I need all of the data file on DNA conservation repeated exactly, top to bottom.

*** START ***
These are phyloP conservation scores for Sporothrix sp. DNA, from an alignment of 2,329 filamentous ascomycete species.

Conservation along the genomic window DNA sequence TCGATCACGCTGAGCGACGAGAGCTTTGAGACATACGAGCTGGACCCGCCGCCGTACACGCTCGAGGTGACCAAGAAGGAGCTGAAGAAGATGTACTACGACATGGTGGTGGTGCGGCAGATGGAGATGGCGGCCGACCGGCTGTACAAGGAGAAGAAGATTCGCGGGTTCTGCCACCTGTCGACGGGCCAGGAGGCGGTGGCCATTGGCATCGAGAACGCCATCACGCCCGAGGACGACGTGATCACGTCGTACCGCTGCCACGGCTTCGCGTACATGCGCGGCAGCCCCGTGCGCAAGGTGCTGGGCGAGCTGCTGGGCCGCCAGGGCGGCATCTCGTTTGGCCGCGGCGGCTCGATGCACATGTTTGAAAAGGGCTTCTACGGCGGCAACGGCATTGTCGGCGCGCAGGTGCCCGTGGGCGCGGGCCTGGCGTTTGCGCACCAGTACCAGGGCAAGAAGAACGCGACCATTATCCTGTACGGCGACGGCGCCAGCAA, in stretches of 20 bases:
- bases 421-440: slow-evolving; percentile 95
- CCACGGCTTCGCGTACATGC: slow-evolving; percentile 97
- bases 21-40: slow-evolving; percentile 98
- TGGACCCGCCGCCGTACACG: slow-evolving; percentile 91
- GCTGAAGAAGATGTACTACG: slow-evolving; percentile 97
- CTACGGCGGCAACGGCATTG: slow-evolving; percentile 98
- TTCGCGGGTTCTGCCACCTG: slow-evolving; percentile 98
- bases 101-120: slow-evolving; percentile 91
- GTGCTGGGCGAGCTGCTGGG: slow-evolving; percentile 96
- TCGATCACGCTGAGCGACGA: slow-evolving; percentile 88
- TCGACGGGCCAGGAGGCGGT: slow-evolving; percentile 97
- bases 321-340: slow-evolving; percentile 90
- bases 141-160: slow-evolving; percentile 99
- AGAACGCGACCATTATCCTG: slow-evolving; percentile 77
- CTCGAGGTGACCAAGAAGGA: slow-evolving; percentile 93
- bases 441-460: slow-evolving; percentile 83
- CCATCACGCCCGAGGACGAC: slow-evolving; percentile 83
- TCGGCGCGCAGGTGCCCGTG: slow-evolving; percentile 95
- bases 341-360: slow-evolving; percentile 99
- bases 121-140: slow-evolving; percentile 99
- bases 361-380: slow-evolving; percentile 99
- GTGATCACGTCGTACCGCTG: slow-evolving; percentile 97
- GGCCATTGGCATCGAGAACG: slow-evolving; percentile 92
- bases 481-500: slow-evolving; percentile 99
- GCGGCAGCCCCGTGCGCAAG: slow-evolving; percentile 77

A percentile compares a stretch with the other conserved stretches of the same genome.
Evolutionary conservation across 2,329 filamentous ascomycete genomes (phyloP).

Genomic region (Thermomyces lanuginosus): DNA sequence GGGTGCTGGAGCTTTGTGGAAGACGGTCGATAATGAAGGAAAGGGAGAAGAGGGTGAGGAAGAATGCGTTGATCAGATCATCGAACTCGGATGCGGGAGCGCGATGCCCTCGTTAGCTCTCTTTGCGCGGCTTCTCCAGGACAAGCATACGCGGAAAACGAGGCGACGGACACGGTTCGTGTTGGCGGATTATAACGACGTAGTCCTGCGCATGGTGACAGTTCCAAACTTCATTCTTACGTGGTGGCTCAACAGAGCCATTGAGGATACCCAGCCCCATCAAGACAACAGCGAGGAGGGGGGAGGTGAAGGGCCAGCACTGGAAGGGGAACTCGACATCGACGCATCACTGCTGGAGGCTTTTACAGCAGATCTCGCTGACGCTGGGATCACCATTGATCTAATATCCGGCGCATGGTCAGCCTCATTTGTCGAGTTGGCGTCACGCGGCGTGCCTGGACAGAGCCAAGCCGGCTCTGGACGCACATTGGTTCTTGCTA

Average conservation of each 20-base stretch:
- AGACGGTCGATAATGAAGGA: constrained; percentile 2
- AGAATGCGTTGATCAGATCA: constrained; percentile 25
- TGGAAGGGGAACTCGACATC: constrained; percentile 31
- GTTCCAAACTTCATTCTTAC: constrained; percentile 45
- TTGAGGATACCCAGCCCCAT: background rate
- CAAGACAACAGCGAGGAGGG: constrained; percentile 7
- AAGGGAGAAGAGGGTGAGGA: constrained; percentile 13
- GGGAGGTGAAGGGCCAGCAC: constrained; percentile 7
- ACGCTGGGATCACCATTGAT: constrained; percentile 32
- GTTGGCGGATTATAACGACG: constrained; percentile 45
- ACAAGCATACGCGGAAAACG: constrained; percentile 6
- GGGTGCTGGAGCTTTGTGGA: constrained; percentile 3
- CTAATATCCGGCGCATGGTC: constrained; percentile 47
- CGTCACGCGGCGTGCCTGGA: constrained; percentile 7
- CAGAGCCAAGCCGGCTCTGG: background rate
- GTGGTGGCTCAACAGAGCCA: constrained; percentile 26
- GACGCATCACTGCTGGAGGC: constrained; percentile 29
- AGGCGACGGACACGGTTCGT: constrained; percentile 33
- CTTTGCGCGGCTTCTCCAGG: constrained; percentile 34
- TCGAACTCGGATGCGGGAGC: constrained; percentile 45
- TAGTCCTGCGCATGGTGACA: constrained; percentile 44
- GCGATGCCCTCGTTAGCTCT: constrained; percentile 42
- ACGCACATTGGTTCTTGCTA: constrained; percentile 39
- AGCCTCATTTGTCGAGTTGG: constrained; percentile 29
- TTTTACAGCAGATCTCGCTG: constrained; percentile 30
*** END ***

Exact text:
These are phyloP conservation scores for Sporothrix sp. DNA, from an alignment of 2,329 filamentous ascomycete species.

Conservation along the genomic window DNA sequence TCGATCACGCTGAGCGACGAGAGCTTTGAGACATACGAGCTGGACCCGCCGCCGTACACGCTCGAGGTGACCAAGAAGGAGCTGAAGAAGATGTACTACGACATGGTGGTGGTGCGGCAGATGGAGATGGCGGCCGACCGGCTGTACAAGGAGAAGAAGATTCGCGGGTTCTGCCACCTGTCGACGGGCCAGGAGGCGGTGGCCATTGGCATCGAGAACGCCATCACGCCCGAGGACGACGTGATCACGTCGTACCGCTGCCACGGCTTCGCGTACATGCGCGGCAGCCCCGTGCGCAAGGTGCTGGGCGAGCTGCTGGGCCGCCAGGGCGGCATCTCGTTTGGCCGCGGCGGCTCGATGCACATGTTTGAAAAGGGCTTCTACGGCGGCAACGGCATTGTCGGCGCGCAGGTGCCCGTGGGCGCGGGCCTGGCGTTTGCGCACCAGTACCAGGGCAAGAAGAACGCGACCATTATCCTGTACGGCGACGGCGCCAGCAA, in stretches of 20 bases:
- bases 421-440: slow-evolving; percentile 95
- CCACGGCTTCGCGTACATGC: slow-evolving; percentile 97
- bases 21-40: slow-evolving; percentile 98
- TGGACCCGCCGCCGTACACG: slow-evolving; percentile 91
- GCTGAAGAAGATGTACTACG: slow-evolving; percentile 97
- CTACGGCGGCAACGGCATTG: slow-evolving; percentile 98
- TTCGCGGGTTCTGCCACCTG: slow-evolving; percentile 98
- bases 101-120: slow-evolving; percentile 91
- GTGCTGGGCGAGCTGCTGGG: slow-evolving; percentile 96
- TCGATCACGCTGAGCGACGA: slow-evolving; percentile 88
- TCGACGGGCCAGGAGGCGGT: slow-evolving; percentile 97
- bases 321-340: slow-evolving; percentile 90
- bases 141-160: slow-evolving; percentile 99
- AGAACGCGACCATTATCCTG: slow-evolving; percentile 77
- CTCGAGGTGACCAAGAAGGA: slow-evolving; percentile 93
- bases 441-460: slow-evolving; percentile 83
- CCATCACGCCCGAGGACGAC: slow-evolving; percentile 83
- TCGGCGCGCAGGTGCCCGTG: slow-evolving; percentile 95
- bases 341-360: slow-evolving; percentile 99
- bases 121-140: slow-evolving; percentile 99
- bases 361-380: slow-evolving; percentile 99
- GTGATCACGTCGTACCGCTG: slow-evolving; percentile 97
- GGCCATTGGCATCGAGAACG: slow-evolving; percentile 92
- bases 481-500: slow-evolving; percentile 99
- GCGGCAGCCCCGTGCGCAAG: slow-evolving; percentile 77

A percentile compares a stretch with the other conserved stretches of the same genome.
Evolutionary conservation across 2,329 filamentous ascomycete genomes (phyloP).

Genomic region (Thermomyces lanuginosus): DNA sequence GGGTGCTGGAGCTTTGTGGAAGACGGTCGATAATGAAGGAAAGGGAGAAGAGGGTGAGGAAGAATGCGTTGATCAGATCATCGAACTCGGATGCGGGAGCGCGATGCCCTCGTTAGCTCTCTTTGCGCGGCTTCTCCAGGACAAGCATACGCGGAAAACGAGGCGACGGACACGGTTCGTGTTGGCGGATTATAACGACGTAGTCCTGCGCATGGTGACAGTTCCAAACTTCATTCTTACGTGGTGGCTCAACAGAGCCATTGAGGATACCCAGCCCCATCAAGACAACAGCGAGGAGGGGGGAGGTGAAGGGCCAGCACTGGAAGGGGAACTCGACATCGACGCATCACTGCTGGAGGCTTTTACAGCAGATCTCGCTGACGCTGGGATCACCATTGATCTAATATCCGGCGCATGGTCAGCCTCATTTGTCGAGTTGGCGTCACGCGGCGTGCCTGGACAGAGCCAAGCCGGCTCTGGACGCACATTGGTTCTTGCTA

Average conservation of each 20-base stretch:
- AGACGGTCGATAATGAAGGA: constrained; percentile 2
- AGAATGCGTTGATCAGATCA: constrained; percentile 25
- TGGAAGGGGAACTCGACATC: constrained; percentile 31
- GTTCCAAACTTCATTCTTAC: constrained; percentile 45
- TTGAGGATACCCAGCCCCAT: background rate
- CAAGACAACAGCGAGGAGGG: constrained; percentile 7
- AAGGGAGAAGAGGGTGAGGA: constrained; percentile 13
- GGGAGGTGAAGGGCCAGCAC: constrained; percentile 7
- ACGCTGGGATCACCATTGAT: constrained; percentile 32
- GTTGGCGGATTATAACGACG: constrained; percentile 45
- ACAAGCATACGCGGAAAACG: constrained; percentile 6
- GGGTGCTGGAGCTTTGTGGA: constrained; percentile 3
- CTAATATCCGGCGCATGGTC: constrained; percentile 47
- CGTCACGCGGCGTGCCTGGA: constrained; percentile 7
- CAGAGCCAAGCCGGCTCTGG: background rate
- GTGGTGGCTCAACAGAGCCA: constrained; percentile 26
- GACGCATCACTGCTGGAGGC: constrained; percentile 29
- AGGCGACGGACACGGTTCGT: constrained; percentile 33
- CTTTGCGCGGCTTCTCCAGG: constrained; percentile 34
- TCGAACTCGGATGCGGGAGC: constrained; percentile 45
- TAGTCCTGCGCATGGTGACA: constrained; percentile 44
- GCGATGCCCTCGTTAGCTCT: constrained; percentile 42
- ACGCACATTGGTTCTTGCTA: constrained; percentile 39
- AGCCTCATTTGTCGAGTTGG: constrained; percentile 29
- TTTTACAGCAGATCTCGCTG: constrained; percentile 30